Law and Order

Implications for LSD distribution and usage extend beyond school discipline


Lynsey Johnson

While RV school resource officer Mr. Blaine Engdahl has dealt with LSD use at other Jeffco schools, this was his first instance of handling a similar case at Ralston Valley.

Lynsey Johnson, Staff Writer

It is one thing to have to meet in the office with campus security and school administrators.

When the police are called to sit in on the meeting, well, things have gone to an entirely different level.

And that is exactly what transpired recently at Ralston Valley when more than a dozen students were caught distributing and/or using LSD on school grounds.

When drugs enter the equation of school offenses, Arvada police and school resource officer Mr. Blaine Engdahl enter the conversation in the main office.

Alerted by concerned students and a classroom teacher, Engdahl’s law enforcement expertise was absolutely necessary when alerted of these worries.

“With this drug, I have seen it at other high schools,” Engdahl said, “but I have not seen it before at this school.”

While some drug violations are handled at the school level through building and district policy, this latest instance at RV required local authorities because of the distribution involved and the severity of the drug in question.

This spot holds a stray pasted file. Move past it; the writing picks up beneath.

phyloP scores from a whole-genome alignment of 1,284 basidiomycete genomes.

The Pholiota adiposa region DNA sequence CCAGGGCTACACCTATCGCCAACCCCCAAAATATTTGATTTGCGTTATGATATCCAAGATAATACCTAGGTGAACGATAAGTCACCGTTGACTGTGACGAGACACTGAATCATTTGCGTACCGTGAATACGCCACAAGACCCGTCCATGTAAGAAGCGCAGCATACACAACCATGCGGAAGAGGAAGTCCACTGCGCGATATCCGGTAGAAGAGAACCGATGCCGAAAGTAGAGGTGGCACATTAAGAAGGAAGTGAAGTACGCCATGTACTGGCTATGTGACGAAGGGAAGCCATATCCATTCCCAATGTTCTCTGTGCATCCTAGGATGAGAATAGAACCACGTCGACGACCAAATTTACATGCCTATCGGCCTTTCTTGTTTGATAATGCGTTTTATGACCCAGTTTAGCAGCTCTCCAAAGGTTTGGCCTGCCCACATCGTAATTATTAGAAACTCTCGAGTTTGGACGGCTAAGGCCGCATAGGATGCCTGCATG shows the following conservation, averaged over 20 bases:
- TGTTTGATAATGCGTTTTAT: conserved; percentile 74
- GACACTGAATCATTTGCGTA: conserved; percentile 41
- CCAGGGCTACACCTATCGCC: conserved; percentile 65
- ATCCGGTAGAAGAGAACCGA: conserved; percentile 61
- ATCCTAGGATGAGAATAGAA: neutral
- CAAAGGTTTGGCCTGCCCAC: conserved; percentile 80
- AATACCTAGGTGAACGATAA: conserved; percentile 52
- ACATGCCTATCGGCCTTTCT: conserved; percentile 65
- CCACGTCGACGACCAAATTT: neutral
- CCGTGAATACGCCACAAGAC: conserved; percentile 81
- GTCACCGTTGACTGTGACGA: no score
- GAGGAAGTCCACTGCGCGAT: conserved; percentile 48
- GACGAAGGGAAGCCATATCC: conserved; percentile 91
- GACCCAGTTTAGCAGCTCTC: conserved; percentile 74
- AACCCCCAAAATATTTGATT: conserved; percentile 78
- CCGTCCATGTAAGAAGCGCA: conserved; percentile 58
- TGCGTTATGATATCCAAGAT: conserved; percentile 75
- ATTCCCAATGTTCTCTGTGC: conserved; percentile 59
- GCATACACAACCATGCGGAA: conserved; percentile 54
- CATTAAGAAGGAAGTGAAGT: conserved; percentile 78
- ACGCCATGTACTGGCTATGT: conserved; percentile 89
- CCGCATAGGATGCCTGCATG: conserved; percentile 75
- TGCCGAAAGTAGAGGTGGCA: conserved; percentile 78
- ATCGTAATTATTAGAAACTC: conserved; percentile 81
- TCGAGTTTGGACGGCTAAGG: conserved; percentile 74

As a student, possessing an illegal substance on campus has massive consequences if caught.

The severity of these consequences depends on multiple issues, including the number of previous offenses, whether it involves using or distributing the drug, and how cooperative a student is with administration, campus security and school-based law enforcement.

Some of these consequences include suspension or expulsion, and having a major charge placed on your permanent academic and legal record.

Drug possession is generally a misdemeanor offense; however, possession with intent to distribute is a felony.

If caught distributing acid on campus individuals can face an attempted manslaughter charge which is a class three felony.

Acid use or possession of LSD is a class four felony.

Under Colorado Law, the unauthorized use of a controlled substance, including LSD, is a level 2 drug misdemeanor. It’s a level 1 drug felony to sell, dispense, or distribute any LSD to a minor who is at least two years younger than the seller.

Normally, teenagers tend to enter the drug arena through gateway narcotics like marijuana, but peer pressure and bad decision-making has seemingly pushed students to try even more hardcore narcotics.

The school district has already established a discipline plan for students who have made these choices.

The Jefferson County School district uses a three-strike policy, and when students have reached a third strike, they are no longer allowed in the district.

To combat these recent events, options considered by RV administration includes the permanent removal of bathroom doors.

This possibility and others are under consideration considering the depth of this latest incident as well as the continuous widespread tobacco vaping that is occurring in school bathrooms.